'Baby Holly’: How an Arizona pastor adopted an infant left by nomadic ‘cult’ after parents’ murders

The story of "Baby Holly" has made national headlines recently, and there’s a strong Arizona connection to the woman found alive and well more than 40 years after being separated from her murdered parents.

Their killings are still unsolved, and authorities say a cult could be linked to the crimes.

The beginning of Holly Clouse’s life is a mystery, but investigators know part of her life took place in the desert.

Grisly discovery sparks investigation

Donna Casasanta is Holly’s biological grandmother.

"A nightmare. It was something that was on our mind constantly and I'm wondering what happened to her," Casasanta said.

For more than 40 years, she had no clue where Holly or her parents could be.

"Every time the phone rang, I think, maybe this, that … you don't want them to be dead, mind you, but yet you want to lay it to rest, you want to find out what happened," Casasanta said.

In the late 70s, her son Harold Dean Clouse Jr. and his wife Tina left Florida for Texas after having Holly. By October 1980, Casasanta stopped hearing from them.

Investigators in Texas say a woman who went by "Sister Susan" called Casasanta, claiming she wanted to sell Dean’s car back to his family. They met at the Daytona Racetrack in Florida where three young women appeared in white robes and sandals.

They reportedly told Casasanta, "Your son don't want any contact with you anyway, none of the family, they've joined a group, a cult and they're with us now and he'll not talk to you."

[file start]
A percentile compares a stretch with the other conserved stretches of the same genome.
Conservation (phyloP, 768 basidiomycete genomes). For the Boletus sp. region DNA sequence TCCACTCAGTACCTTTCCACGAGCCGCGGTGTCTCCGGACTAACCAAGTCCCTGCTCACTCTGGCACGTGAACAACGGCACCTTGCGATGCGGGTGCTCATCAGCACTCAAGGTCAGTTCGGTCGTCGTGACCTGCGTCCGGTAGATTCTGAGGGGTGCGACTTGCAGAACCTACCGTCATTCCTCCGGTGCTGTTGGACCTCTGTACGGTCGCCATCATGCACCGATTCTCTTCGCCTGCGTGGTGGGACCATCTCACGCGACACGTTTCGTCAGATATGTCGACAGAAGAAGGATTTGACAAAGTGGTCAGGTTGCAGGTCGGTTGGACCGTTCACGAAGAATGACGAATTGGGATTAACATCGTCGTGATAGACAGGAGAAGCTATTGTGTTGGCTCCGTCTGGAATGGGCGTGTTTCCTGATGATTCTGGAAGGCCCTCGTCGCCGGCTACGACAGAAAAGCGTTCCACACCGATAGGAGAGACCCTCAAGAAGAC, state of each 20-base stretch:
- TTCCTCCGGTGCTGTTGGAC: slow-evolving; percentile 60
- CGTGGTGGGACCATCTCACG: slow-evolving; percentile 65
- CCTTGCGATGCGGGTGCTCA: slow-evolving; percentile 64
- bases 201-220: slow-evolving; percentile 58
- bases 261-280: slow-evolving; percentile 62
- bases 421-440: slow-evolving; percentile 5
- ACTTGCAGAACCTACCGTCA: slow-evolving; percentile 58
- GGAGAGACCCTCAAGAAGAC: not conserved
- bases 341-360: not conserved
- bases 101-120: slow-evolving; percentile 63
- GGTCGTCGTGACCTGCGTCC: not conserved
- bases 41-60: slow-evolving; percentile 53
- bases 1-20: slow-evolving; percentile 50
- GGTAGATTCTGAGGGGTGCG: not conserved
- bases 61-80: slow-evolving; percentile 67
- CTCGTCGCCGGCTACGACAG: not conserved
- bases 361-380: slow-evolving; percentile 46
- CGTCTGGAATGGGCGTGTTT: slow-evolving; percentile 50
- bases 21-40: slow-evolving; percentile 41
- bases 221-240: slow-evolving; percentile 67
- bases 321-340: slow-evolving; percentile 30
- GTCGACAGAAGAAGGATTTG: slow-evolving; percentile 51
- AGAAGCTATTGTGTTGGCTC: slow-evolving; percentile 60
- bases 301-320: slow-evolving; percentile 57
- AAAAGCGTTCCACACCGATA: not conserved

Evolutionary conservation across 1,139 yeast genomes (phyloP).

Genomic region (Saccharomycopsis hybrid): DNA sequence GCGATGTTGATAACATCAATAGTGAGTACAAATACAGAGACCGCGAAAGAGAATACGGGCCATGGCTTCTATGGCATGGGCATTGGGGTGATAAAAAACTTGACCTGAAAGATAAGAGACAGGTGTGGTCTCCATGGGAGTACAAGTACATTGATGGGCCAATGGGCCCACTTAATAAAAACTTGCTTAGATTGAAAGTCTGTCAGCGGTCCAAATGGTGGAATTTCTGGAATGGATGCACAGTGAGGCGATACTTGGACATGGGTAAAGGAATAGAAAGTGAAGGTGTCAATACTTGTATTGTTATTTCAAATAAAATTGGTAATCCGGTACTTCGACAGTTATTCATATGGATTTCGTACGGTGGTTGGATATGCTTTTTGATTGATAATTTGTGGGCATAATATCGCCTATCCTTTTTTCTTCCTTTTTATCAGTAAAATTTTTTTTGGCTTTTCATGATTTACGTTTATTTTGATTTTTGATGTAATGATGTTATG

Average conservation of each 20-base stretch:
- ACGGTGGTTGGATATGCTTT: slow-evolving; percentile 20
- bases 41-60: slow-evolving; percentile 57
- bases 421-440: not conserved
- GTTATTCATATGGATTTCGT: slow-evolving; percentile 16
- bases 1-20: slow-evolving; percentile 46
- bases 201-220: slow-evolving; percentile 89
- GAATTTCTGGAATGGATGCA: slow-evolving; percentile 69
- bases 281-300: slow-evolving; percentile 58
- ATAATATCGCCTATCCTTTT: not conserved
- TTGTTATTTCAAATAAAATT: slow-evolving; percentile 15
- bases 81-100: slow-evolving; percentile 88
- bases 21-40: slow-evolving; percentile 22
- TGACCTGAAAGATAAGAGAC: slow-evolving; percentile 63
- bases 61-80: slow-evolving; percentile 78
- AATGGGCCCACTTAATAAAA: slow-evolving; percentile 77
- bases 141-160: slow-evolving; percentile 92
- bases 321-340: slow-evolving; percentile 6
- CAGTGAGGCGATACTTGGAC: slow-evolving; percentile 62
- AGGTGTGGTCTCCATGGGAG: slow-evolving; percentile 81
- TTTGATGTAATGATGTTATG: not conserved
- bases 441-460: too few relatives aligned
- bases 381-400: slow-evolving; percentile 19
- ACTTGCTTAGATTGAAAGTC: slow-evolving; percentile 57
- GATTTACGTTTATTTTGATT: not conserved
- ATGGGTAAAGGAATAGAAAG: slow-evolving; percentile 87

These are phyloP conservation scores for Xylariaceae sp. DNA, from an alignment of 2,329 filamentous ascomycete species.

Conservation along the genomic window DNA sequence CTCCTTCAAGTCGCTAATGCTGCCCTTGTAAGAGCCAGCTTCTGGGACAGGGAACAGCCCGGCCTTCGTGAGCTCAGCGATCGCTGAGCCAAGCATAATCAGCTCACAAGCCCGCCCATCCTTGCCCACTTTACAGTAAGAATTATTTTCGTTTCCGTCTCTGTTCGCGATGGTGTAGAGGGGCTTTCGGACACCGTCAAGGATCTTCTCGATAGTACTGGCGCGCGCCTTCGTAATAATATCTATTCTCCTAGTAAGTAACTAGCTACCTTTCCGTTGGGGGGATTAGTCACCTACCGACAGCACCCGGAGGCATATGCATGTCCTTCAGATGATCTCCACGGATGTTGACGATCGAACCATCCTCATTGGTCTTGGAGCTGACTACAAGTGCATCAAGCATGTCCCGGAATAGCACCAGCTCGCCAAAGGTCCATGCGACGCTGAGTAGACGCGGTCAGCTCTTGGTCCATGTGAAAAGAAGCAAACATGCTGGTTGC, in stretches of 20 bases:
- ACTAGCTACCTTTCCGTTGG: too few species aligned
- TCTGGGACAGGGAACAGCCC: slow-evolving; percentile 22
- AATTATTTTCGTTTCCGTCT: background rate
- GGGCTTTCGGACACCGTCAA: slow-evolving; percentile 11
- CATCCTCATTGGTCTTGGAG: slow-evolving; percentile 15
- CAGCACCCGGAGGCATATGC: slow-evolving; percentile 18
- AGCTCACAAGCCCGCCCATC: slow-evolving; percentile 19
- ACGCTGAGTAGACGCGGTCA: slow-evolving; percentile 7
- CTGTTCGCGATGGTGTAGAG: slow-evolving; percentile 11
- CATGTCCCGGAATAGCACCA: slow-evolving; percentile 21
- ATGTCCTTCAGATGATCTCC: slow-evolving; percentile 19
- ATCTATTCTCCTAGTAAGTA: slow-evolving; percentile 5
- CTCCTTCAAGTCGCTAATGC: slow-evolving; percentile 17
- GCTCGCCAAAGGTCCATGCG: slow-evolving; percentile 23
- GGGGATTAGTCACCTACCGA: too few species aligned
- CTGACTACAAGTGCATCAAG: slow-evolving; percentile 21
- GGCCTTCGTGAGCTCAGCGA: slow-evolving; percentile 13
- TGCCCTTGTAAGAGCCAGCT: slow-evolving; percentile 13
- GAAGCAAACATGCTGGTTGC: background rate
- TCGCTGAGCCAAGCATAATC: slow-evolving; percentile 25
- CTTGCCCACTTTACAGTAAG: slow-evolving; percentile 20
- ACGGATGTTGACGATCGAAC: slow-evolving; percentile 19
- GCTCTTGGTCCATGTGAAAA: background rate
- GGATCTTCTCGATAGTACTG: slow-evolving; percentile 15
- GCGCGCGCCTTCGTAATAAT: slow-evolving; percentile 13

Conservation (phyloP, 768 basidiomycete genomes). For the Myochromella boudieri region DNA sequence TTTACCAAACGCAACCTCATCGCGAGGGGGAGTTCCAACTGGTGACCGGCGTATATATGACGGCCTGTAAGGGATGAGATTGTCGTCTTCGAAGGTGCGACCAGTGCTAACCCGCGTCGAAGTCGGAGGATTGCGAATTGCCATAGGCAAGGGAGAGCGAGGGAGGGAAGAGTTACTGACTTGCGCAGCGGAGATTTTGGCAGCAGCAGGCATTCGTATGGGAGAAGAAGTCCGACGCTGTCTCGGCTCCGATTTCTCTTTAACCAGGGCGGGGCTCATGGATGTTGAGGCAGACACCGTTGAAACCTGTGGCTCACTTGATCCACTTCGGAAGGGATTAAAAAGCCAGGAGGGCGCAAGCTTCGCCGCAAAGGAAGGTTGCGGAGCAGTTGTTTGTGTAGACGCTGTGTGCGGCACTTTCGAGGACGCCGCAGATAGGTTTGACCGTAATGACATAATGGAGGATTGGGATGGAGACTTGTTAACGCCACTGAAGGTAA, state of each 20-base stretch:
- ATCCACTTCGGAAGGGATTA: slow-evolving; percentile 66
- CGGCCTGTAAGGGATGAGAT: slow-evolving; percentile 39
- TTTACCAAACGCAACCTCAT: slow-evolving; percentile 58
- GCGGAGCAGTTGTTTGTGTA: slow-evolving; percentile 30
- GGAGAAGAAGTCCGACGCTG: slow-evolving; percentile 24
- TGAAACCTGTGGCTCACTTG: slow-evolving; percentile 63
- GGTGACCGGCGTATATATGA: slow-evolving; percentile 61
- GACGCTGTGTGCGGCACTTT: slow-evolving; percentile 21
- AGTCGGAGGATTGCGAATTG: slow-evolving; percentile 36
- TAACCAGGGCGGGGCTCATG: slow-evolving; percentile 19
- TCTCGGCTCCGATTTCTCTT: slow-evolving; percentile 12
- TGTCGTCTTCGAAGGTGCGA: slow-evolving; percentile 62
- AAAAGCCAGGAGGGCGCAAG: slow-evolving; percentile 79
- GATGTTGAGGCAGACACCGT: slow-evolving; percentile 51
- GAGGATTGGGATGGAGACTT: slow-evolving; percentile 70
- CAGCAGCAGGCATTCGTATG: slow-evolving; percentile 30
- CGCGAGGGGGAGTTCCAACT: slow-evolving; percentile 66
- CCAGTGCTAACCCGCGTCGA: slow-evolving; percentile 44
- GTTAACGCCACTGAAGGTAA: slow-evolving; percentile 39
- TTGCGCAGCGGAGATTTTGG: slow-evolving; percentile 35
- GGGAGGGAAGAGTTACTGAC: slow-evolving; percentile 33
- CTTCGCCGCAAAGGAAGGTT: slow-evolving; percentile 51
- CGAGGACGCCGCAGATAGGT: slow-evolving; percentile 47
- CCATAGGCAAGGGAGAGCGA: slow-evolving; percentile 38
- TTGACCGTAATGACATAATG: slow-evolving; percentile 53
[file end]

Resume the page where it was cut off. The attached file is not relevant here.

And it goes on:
By January 12, 1981, search dogs made a grisly discovery in Texas.

"In 1981, two deceased individuals were discovered in the wooded area in Houston, Texas. Their identities could not be determined at that time. What law enforcement did know is that they were likely murdered," said Brent Webster, the First Assistant Attorney General of Texas.

In 2021, genealogists finally identified the bodies as Dean and Tina Clouse. Dean was bound and beaten and Tina was strangled when they died.

The Texas Attorney General's Office is now providing details on the nomadic religious group possibly connected to the murders and Holly’s initial disappearance.

"They were wearing white robes and they were barefoot. They indicated the beliefs of their religion included the separation of male and female members, practicing vegetarian habits and not using or wearing leather goods," Webster said.

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Holly Marie Clouse. Photo courtesy of FHD Forensics

 ‘… just walked right out of the bible’